Thirty-three Greeks involved in economic development gathered for a six-week workshop in Athens. SFU's Centre for Sustainable Development co-delivered the capacity-building workshop.


SFU centre co-delivers economic development program in Greece

November 03, 2016

By Diane Luckow

Gretchen Ferguson (Hernandez) is just back from a working trip to Greece where she was helping to foster leadership for building sustainable local communities.

Ferguson is an associate director of SFU’s Centre for Sustainable Development (CSD), which this fall co-delivered a six-week capacity-building program in Athens for local practitioners involved in social enterprise and co-operative initiatives in Greece.

Greeks trying to keep rural economies alive

It’s a timely program as the Greeks struggle to find new ways to collaborate and survive the country’s deep financial crisis.

Gretchen Ferguson

“We ran the program at the invitation of the Hub for the Social Economy, Power and Innovation (KOMVOS) in Greece,” says Ferguson, “because nothing like this program is available there.”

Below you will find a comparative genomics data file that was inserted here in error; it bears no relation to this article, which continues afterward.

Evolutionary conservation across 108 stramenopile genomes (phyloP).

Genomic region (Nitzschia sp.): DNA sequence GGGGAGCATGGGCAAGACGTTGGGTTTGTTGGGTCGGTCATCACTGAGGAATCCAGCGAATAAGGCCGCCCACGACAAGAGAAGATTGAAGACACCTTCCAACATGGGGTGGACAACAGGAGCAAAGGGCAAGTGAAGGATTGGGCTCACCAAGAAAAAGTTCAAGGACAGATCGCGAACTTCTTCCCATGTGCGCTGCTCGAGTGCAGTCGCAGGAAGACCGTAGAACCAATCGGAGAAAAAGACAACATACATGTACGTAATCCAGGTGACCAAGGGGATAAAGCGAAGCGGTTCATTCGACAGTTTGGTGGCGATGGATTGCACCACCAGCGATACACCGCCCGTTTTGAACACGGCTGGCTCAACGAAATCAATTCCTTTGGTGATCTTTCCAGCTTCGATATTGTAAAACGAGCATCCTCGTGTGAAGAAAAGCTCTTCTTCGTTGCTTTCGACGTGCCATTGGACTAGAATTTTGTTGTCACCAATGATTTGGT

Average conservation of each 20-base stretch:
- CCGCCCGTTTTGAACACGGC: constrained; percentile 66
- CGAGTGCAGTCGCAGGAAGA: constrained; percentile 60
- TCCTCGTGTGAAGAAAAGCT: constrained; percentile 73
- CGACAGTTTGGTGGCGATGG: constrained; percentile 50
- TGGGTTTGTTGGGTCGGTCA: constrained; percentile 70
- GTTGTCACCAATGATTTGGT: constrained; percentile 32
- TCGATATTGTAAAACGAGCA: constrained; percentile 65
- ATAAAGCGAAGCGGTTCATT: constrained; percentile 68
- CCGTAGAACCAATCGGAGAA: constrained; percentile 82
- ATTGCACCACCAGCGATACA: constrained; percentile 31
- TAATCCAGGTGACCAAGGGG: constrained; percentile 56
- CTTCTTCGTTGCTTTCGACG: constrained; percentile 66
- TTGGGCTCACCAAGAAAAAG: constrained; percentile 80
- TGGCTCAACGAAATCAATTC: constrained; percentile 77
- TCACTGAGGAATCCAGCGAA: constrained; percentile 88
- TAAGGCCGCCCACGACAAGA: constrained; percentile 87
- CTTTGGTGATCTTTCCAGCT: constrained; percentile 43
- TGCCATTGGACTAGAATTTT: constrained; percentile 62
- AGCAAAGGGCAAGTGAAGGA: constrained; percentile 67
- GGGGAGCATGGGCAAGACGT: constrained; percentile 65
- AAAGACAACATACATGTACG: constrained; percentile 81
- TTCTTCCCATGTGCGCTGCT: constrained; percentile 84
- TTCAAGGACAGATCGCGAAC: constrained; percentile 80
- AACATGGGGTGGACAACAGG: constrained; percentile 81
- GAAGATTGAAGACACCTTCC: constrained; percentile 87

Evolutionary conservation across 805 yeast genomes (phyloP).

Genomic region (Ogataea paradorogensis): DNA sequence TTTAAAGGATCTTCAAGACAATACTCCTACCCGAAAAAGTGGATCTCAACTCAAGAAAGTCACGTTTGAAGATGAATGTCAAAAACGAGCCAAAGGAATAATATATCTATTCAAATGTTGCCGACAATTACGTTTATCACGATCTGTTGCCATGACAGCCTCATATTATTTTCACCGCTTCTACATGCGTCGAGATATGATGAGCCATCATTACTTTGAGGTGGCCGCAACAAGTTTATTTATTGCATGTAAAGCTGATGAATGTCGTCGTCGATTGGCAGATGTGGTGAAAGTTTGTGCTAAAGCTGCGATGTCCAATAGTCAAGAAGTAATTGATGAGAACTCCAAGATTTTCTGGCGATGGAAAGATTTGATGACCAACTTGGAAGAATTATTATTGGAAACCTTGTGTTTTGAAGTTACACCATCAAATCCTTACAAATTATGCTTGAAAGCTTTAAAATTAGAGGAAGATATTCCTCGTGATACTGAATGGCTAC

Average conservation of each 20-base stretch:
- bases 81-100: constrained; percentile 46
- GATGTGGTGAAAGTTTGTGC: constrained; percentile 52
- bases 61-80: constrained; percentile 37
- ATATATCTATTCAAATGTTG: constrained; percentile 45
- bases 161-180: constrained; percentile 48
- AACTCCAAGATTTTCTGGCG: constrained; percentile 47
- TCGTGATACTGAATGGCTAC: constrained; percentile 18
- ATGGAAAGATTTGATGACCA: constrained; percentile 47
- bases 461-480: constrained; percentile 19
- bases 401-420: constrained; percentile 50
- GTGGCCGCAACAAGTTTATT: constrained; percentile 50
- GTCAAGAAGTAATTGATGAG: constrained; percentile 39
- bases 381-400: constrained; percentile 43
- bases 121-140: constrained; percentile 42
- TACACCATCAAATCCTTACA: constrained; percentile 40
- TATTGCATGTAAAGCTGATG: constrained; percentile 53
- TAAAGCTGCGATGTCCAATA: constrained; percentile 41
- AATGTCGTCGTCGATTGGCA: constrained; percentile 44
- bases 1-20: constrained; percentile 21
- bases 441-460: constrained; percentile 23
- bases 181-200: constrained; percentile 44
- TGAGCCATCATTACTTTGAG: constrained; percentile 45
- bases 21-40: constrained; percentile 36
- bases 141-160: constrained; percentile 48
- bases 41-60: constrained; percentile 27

She, along with two SFU adjunct professors and three Greek instructors, taught 33 Greek participants about various aspects of community economic development—everything from how to analyze organizational strengths and weaknesses to building organizational capacity and holding meetings.

The overall agenda, she says, was to teach participants how to take profits from a social enterprise and turn that into a multiplier effect in a local community’s economy.

“People in Greece are very worried,” she says. “If they’re young, they worry about whether they have a future in Greece. If they’re old, they worry about their children’s future. Many of the people who took our program were from the islands and from agricultural areas in the centre and south of Greece who are trying to keep their rural and island communities and economies alive.”

Greece has potential for greater sustainable economic development

Ferguson has spent much of her career delivering community economic development programs in Latin America. She found the situation in Greece to be quite different, and says the Greeks have far more opportunities than they may realize.

“Their digital infrastructure is much better than in Latin American communities where I have worked,” she says. “And they’re still connected to the European Union in terms of markets and tourism. As well, the Greek people are highly educated and really engaged. They have a lot to build on, but no access to credit or investment. The only way to move forward is with credit unions or co-op institutions.”

Now that Ferguson is back home, she’ll be working with colleagues in Greece to revise the program so it can be offered in regional development centres throughout Greece.

“It’s all part of the CSD’s strategy for international engagement,” she says. “We want to foster leadership for establishing sustainable local economies around the world.”